The University of Ottawa reduced energy costs by an estimated 66% through the combination of an energy manager and an energy committee, working together.
The University of Ottawa has been one of the most proactive universities when it comes to sustainability on North American campuses. It has worked to consistently reduce its environmental impact and energy-related costs since the University launched its energy conservation initiatives in 1974. These efforts have helped the University reduce energy costs from an estimated $45 million to $15 million – only a third of what they would have spent had they not launched their initiatives.
The first energy manager was initially hired in response to the 1973 Oil Crisis, during which North America suffered its first spike in energy pricing. In order to help alleviate demand and reduce costs caused by the price increase, the University of Ottawa began looking for a professional engineer with experience in building systems to serve as energy manager. Once hired, the role of the energy manager was and still is to implement and oversee the Energy and the Environment Committee, as well as to conduct energy audits, monitor energy, and verify the amounts of energy and money saved through various improvements. The committee is responsible for approving any initiatives, and he is responsible for making sure that the improvements are carried out.
The energy manager also takes care of energy procurement. The University uses a competitive bidding process to ensure that it receives the lowest possible prices for its energy needs. This is done by having at least three bids for each energy contract, and through purchasing contracts to ensure stability and predictability in energy pricing. The contracts act as a hedge against price variations in the marketplace by providing a guaranteed price over the length of the contract. They can also help reduce costs during periods of increased demand for natural gas.
In addition to the work of the energy manager and the Energy and the Environment Committee, the University also works to help awareness of strategies they are using to reduce energy consumption. It also provides educational awareness through workshops which are available to employees. These workshops allow the University to create a widespread culture of corporate sustainability. Top leadership has allowed the organization to overcome any resistance to changes and instead has created an atmosphere of acceptance and pride in what the university has done.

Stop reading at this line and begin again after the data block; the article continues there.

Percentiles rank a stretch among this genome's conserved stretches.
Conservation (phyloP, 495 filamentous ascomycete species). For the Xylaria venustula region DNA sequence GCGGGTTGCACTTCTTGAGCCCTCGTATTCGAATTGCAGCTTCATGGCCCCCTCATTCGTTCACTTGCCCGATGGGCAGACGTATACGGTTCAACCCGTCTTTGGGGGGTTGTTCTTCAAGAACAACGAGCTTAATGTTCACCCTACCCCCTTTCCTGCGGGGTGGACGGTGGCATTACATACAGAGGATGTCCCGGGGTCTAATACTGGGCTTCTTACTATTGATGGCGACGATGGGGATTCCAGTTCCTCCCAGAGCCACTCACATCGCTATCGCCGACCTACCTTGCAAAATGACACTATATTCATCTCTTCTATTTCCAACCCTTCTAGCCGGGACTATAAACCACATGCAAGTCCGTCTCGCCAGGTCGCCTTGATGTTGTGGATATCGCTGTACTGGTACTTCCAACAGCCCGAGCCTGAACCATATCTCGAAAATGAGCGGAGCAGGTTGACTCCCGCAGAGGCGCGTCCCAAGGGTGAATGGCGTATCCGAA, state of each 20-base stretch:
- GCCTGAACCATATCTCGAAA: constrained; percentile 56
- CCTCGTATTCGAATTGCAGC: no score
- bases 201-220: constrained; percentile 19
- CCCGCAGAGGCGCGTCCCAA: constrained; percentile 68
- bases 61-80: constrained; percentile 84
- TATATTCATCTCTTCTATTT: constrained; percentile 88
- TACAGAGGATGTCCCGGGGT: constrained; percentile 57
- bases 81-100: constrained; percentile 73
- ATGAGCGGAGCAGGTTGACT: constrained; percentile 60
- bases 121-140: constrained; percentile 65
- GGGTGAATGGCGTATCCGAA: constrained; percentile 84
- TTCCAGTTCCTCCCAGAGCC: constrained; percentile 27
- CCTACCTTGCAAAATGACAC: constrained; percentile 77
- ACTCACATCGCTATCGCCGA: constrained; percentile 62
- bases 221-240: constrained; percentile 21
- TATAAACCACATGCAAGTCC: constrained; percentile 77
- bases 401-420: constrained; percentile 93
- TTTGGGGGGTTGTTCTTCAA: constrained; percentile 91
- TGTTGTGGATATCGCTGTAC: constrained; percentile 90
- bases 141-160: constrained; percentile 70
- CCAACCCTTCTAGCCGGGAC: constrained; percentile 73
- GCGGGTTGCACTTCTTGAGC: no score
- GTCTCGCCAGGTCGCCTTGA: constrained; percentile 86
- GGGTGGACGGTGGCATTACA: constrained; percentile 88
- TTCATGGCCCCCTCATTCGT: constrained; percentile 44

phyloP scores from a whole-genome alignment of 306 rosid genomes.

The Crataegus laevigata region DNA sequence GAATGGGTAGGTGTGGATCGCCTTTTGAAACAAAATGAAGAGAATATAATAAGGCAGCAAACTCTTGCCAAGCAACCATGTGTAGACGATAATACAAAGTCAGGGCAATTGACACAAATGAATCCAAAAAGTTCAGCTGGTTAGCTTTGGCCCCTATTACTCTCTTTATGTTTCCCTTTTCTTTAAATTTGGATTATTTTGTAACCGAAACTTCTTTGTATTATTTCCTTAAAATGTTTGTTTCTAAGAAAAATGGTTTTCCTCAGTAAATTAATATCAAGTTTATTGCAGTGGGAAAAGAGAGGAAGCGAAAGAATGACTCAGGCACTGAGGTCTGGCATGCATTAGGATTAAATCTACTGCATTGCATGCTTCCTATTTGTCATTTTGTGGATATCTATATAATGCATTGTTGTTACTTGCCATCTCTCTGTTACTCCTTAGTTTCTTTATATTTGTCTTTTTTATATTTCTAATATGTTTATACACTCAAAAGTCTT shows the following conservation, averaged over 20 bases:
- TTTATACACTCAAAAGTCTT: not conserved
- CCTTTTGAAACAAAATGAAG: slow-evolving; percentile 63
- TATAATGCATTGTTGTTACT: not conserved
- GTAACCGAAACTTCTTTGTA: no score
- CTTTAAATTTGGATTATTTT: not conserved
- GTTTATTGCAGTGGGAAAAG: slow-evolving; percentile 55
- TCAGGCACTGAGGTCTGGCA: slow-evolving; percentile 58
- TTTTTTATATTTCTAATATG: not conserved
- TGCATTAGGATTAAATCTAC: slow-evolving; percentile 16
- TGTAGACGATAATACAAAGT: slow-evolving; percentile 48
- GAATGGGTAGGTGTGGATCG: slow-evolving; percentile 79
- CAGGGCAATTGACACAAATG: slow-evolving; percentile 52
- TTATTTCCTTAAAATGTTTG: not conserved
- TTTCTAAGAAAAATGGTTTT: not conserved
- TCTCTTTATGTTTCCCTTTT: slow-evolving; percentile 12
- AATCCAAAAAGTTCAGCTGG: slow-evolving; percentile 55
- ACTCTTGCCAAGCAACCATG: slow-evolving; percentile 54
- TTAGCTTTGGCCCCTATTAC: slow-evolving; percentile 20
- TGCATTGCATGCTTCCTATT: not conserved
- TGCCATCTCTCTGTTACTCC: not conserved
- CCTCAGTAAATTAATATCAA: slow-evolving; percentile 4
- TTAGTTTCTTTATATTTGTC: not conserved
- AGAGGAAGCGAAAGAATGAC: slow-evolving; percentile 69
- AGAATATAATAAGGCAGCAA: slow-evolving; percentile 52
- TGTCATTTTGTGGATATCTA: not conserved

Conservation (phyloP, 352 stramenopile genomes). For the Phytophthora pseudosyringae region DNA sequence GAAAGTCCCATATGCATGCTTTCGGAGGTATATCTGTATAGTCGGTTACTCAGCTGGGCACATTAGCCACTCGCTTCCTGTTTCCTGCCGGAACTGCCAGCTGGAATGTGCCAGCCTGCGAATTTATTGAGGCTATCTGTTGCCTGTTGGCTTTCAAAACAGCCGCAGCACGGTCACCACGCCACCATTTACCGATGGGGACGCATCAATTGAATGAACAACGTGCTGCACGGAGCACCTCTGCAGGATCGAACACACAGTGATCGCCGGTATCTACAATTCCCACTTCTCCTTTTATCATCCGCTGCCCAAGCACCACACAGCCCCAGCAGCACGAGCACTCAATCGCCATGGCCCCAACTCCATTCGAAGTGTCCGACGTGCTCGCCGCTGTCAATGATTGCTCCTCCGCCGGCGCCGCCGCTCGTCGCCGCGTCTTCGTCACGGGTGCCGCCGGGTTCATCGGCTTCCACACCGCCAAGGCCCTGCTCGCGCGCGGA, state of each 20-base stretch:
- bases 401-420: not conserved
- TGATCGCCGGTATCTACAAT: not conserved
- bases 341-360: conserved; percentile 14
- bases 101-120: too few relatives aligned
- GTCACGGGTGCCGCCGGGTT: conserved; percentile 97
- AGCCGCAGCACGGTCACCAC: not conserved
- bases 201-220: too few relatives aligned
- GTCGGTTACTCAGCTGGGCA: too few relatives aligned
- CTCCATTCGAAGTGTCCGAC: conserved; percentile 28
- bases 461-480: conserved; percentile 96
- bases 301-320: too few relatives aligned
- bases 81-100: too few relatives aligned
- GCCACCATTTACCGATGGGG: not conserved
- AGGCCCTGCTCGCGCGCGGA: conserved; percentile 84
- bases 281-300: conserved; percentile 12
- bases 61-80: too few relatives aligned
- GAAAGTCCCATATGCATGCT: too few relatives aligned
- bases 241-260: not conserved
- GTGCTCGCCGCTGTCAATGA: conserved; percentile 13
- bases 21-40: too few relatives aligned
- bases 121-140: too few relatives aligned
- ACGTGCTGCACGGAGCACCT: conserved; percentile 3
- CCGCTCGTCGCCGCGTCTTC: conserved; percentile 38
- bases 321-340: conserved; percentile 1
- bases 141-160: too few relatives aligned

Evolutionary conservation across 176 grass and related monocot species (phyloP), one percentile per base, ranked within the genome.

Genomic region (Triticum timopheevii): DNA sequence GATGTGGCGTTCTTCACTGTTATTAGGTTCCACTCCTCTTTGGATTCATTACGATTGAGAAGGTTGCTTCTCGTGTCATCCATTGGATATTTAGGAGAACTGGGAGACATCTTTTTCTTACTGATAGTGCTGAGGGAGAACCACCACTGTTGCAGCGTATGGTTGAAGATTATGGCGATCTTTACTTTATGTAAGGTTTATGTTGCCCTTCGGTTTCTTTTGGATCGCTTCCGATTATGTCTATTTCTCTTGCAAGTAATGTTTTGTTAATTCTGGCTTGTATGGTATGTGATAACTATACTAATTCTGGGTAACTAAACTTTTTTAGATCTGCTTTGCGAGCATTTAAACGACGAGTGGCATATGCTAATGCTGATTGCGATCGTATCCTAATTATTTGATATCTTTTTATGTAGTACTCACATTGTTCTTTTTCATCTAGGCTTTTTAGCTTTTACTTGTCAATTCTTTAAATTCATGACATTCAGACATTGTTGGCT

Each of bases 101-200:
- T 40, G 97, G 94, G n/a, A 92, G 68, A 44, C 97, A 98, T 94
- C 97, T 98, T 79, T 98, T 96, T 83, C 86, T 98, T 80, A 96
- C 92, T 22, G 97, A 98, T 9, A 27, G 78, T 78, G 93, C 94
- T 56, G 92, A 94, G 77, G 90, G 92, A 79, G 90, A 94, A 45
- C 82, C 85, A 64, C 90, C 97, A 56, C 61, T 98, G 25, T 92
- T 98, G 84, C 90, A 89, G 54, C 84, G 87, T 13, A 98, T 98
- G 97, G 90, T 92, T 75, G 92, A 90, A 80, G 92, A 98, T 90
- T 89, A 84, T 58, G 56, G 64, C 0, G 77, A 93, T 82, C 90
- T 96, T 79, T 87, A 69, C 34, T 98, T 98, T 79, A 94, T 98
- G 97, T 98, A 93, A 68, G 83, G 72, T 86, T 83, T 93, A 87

Results for the University have been remarkable. Since the inception of the program it has reduced the amount of direct greenhouse gas emissions despite a threefold increase in the size of the campus. The use of the LEED Certification has been a key part of expanding the campus and has positively impacted its sustainability. Additionally, the campus reduced the amount of waste headed to landfills to one-third of 1987’s volume, finding alternate uses for 46% of all waste generated. One ongoing effort is the replacement of all CFC chillers by the year 2012, which will further benefit the environment.
The University of Ottawa is an example of how the co-operation of focused leaders and enthusiastic staff is necessary to successfully realize ongoing sustainability benefits and goals. They have managed to create not just an energy plan, but an example for other organizations to emulate. As energy prices increase, it will become more important for every organization to understand how their energy usage will affect everyone, from clients to students and employees.
Note: 360 Energy is not claiming responsibility for these improvements. This case study is intended for informational purposes. The accuracy of this information is based on feedback from the University of Ottawa.